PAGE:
Some studies have found that sampling sites and instantaneous variation in counts made by a single diver were more important sources of variation than diver identity [14][16]. On this basis, the authors proposed that a better choice to increase power would be to increase sampling effort using the same group of divers rather than spending valuable water time to undertake prolonged diver retraining [16]. Diver inter-calibration and training would become important for longer-term studies in which divers change over time [16]. When the focus is on temporal comparisons, our results, in concordance with those of Thompson & Mapstone [4], suggest that the use of fixed transects is a good strategy to increase power, and to remove the spatial heterogeneity by treating the sampling units as a random effect. In most cases, high between-site variability could obscure most temporal patterns if not accounted for. Additionally, for inter-annual comparisons or in short time-scale experiments, UVCs should be done preferentially during periods of highest abundance, when CVs are lower.

Regarding diurnal variation, our results agree with the recommendation of Thompson and Mapstone [4], that sampling during the middle of the day (between 2 to 3 h after sunrise and 2 to 3 h before sunset) is a good strategy to minimize possible time-of-day effects. It is noteworthy that time-of-day effects are generally associated to crepuscular periods [41], [42], not investigated in this study. Finally, tidal state could not be discarded as a factor that may affect abundance estimates; fixing the tidal state on sampling designs or evaluating the tidal effects on experiments or monitoring programs appears to be necessary.

Supporting Information

Text S1.

Details of sampling design. Dates and sampling hours for time-of-day and tide experiments.

https://doi.org/10.1371/journal.pone.0061072.s001

(DOC)

Text S2.

Statistical models. Hierarchical random-effect model used to estimate variance components for each species.

https://doi.org/10.1371/journal.pone.0061072.s002

(DOC)

Acknowledgments

We specially thank Pedro Fiorda and Martin De Francesco; this study would not have been possible without their assistance with field work. We also thank Tim McClanahan for discussing with us his methods. Comments by two reviewers helped to improve the manuscript. Field work was conducted within a World Natural Heritage Site and authorized by the “Dirección General de Conservación de Areas Protegidas del Chubut”.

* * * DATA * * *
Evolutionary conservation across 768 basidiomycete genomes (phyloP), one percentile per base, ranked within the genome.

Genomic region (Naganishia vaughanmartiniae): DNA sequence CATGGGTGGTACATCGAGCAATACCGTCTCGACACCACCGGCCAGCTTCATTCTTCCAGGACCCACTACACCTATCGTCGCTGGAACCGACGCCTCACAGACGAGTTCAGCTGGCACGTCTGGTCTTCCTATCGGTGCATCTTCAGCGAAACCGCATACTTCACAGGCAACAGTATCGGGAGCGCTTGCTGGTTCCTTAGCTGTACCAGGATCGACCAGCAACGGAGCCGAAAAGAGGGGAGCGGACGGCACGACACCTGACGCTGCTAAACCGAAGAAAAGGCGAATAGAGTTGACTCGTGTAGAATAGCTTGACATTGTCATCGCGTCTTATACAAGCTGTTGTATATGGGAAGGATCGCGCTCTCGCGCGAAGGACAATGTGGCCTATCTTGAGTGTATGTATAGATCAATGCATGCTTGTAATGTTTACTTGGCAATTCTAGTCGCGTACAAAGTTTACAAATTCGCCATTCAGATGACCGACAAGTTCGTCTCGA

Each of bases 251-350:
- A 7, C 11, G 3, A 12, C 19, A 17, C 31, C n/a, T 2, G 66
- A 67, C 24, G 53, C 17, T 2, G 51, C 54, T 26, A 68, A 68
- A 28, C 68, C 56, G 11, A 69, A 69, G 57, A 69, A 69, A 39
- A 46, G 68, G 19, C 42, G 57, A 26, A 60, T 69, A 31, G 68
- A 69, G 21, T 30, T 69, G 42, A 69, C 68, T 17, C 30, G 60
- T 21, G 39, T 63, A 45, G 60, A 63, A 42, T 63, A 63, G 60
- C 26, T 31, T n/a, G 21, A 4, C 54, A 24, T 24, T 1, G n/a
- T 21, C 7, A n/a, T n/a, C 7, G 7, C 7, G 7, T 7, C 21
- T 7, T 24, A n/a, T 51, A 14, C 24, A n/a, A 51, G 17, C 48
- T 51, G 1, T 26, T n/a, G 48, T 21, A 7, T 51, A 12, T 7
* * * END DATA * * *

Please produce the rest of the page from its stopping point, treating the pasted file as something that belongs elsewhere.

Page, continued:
Author Contributions

Conceived and designed the experiments: AJI DEG AMP. Performed the experiments: AJI. Analyzed the data: AJI DEG LAV AMP. Contributed reagents/materials/analysis tools: AJI DEG LAV AMP. Wrote the paper: AJI DEG LAV AMP.

References

  1. 1. Bibby CJ, Burguess ND, Hill DA (1993) Bird census techniques. Cambridge: Cambridge Academic Press. 257 p.
  2. 2. Buckland ST, Anderson DR, Burnham KP, Lake JL (1993) Distance sampling: estimating abundance of biological populations. London: Chapman and Hall. 446 p.
  3. 3. Underwood AJ (1997) Experiments in ecology: their logical design and interpretation using analysis of variance. Cambridge:Cambridge University Press. 504 p.
  4. 4. Thompson AA, Mapstone BD (2002) Intra- versus inter-annual variations in counts of reef fish and interpretations of long-term monitoring studies. Mar Ecol Prog Ser 232: 247–257.
  5. 5. Elphick CS (2008) How you count counts: the importance of methods research in applied ecology. J Appl Ecol 45: 1313–1320.
  6. 6. Cappo MC, Harvey ES, Shortis M (2007) Counting and measuring fish with baited video techniques - an overview. In: Furlani D, Beumer JP, editors. Proceedings of the Australian Society for Fish Biology Workshop, Hobart, August 2007. Australian Society of Fish Biology. pp. 101-114.
  7. 7. Polunin NVC, Bloomfield HJ, Sweeting CJ, McCandless DT (2009) Developing indicators of MPA effectiveness: finfish abundance and diversity in a Yorkshire prohibited trawl area, Report to MFA, London.
  8. 8. Colton MA, Swearer SE (2010) A comparison of two survey methods: differences between underwater visual census and baited remote underwater video. Mar Ecol Prog Ser 400: 19–36.